Memoirs of a Geisha by Arthur Golden


There are very few books and fewer writers who can tell you a story in multiple layers, which run in parallel throughout the book. And keep you educated and entertained along the storyline. These are some of the layers that I could discover through my reading of Memoirs of a Geisha:

1. The story of a little girl from a small village who is sold by her father. Betrayed by someone who she thought is going to adopt her. Serves as a maid in an Okiya (a place where Geisha’s live), discovering that her sister played a game with her years later. Faces the wrath of a senior geisha who sees her as a threat. Meeting with a man that changes her perspective on life, gives her an objective in life. Becomes an object of desire for the most part of rest of her life. Is suddenly helped by a successful geisha to become one. Learns the tricks of the trade, gets traded by the man who she desired, who wanted to give her to his friend for saving his business. Finally, she does get the man she wanted and shifts from Japan to America.

2. World of Geishas: (a parallel of Devadasis in India), literally means the artist or the entertainer. The way the Okiyas trained, nurtured, owned and billed the Geishas. A whole network of people who bring eligible little girls from various parts to Geisha districts. The retired Geishas running the houses, accounting for everything, ensuring that their old age is well taken care of. The life of geishas, their training, their apprenticeship, their rituals, their Kimonos, their hairstyles. Their politics, their superstitions, consulting fortune tellers for every move, their hierarchy, their tricks, and games. Their psychology, their understanding of human psychology. And their entertainment styles and storytelling techniques.

3. Japan in the early twentieth century: the wooden houses, the traditional tea houses and their place in the social life of a Japanese. Their musical instruments, sake, the culture, the social rituals, addressing everyone with a suffix ‘San’

Memoirs of a Geisha by Arthur Golden

4. Japan during the world war: how the fortunes of people and geishas in particular changed. How everyone lived in the fear of death, how the treasured items were traded for food. How everyone was forced to work in factories that produced material for war and coming back to normal life after the war.

5. The culture of Kimonos: Never knew that Kimonos like our saris comes in one single size. And has to be custom worn for every wearer according to their size and shape. There are many Kimonos described in detail throughout the book Memoirs of a Geisha. And at times it seems that each Kimono has a story written on it. The Obi, the band around the waist on top of the Kimono, is apparently a huge piece of cloth and women usually need help to wear it. The ownership of Kimonos determined the status of a lady or the Okiya. Some of the Geishas could not leave their Okiya only because they did not have enough Kimonos and had to depend on the collection that their Okiya had. I definitely want to see a Japanese girl wearing a Kimono now, especially how they tie the Obi.

6. A story of Human Emotions and relations, where you live with people you know you can not trust. But have no choice but to live with them. How the economy and your economic conditions let you take most of the decisions in life which you may otherwise never take? How our destinies are interwoven with those around us and at times whom we seemingly do not even know?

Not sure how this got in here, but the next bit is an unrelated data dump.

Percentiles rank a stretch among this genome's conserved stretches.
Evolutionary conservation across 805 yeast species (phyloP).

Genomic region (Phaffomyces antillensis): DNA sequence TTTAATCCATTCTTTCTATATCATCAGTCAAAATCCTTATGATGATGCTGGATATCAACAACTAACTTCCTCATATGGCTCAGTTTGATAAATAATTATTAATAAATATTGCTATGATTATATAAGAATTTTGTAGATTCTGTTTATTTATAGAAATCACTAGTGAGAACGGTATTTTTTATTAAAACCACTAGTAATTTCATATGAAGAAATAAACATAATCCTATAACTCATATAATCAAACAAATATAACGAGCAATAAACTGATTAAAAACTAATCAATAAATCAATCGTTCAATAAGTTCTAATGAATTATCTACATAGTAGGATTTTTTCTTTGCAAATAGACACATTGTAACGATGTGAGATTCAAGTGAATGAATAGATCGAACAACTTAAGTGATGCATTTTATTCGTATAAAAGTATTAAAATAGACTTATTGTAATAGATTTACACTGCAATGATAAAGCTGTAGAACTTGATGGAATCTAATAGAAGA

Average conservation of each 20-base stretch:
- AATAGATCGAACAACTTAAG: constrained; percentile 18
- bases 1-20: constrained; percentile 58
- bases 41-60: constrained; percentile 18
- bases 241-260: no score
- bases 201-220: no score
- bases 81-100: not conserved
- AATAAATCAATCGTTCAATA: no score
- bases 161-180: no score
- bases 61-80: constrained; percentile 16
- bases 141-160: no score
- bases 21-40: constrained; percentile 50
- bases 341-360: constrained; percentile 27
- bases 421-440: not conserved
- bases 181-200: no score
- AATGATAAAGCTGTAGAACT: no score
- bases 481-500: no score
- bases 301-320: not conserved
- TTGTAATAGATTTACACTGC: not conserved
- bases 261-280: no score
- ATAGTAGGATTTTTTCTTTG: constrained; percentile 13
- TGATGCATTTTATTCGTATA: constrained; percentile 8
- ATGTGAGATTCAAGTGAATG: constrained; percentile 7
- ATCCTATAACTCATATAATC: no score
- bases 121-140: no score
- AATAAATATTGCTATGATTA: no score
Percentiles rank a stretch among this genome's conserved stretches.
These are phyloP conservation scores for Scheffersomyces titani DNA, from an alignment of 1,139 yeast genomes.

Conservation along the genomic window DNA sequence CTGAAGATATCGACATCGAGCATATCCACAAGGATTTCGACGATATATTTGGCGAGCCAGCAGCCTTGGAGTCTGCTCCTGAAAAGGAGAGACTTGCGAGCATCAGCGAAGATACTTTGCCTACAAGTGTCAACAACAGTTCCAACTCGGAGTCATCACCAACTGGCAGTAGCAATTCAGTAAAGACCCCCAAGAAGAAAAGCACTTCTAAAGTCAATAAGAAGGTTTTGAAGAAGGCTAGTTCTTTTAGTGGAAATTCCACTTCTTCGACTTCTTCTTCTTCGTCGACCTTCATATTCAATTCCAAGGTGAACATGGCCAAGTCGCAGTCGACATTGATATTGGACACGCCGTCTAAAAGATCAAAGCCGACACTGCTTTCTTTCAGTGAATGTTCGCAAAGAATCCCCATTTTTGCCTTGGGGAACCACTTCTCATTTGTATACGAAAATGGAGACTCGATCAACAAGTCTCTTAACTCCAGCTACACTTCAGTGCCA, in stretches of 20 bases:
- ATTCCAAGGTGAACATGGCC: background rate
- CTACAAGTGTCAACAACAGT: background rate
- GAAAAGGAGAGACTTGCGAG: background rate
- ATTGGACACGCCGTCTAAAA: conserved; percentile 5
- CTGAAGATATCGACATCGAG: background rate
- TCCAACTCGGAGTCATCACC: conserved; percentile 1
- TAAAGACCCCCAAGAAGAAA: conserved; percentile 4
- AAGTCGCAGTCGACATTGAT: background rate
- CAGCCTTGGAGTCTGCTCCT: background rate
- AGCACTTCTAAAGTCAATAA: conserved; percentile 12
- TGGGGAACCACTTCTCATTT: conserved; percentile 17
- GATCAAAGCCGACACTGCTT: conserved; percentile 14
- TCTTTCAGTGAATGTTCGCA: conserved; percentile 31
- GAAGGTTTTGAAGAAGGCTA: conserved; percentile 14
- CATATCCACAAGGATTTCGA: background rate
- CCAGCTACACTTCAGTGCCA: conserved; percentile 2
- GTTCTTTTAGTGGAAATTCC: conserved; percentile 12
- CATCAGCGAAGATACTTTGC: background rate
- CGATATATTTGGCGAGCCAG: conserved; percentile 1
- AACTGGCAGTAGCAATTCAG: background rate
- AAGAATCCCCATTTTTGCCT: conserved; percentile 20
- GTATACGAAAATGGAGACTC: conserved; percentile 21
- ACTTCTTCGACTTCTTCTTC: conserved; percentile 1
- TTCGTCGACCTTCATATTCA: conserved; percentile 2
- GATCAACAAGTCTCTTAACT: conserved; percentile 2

All in all a very interesting read. Now I know Japan a lot more. Just the way ‘Angels and Demons’ almost introduced me to Italy. Time to visit these places I guess.

Buy this book – Memoirs of a Geisha by Arthur Golden at Amazon India.

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  1. It literally means a “person of art”. It has been a profession that has endured and blossomed with centuries of tradition in Japan.

    Most people, who are new to the concept, either think it means a “prostitute” because some actual prostitutes call themselves that, or they have read Memoirs of a Geisha, which gives a much better albeit a sexually-charged-profession-based-account of the whole thing.

    That the profession has a sexual aspect is undeniable, but at worst, a Geisha is similar to a high-class callgirl, or a mistress as the blue blooded regalities will have it, and this too is rather optional. It is (or at least used to be) relatively common for a Geisha to become a mistress to a rich man in order to pay back her dues.

    But first and foremost, being a Geisha is about being perfection, in looks, manners and education. Their actual job consists of providing entertainment and creating a pleasant atmosphere at Geisha parties or so they can be called. This was in the past, Geisha parties were nothing special, but somewhere along the way, it turned from mainstream entertainment into what it is now.

    Geisha trainees start at a very young age : they enter a Geisha house and are called tamago (egg). They get a very intensive education in classical Japanese poetry, music (especially the koto) and dance, as well as a broad general education (mainly aimed at improving conversational skills). At the age of 17, they are elevated to the level of a ‘Maiko’, not a full Geisha yet, but allowed to attend the parties and work partially. After they have become Geishas, they start to pay back the Geisha house for their education and equipment (a good kimono costs a fortune).

    So eventually it is all sartorial you see…


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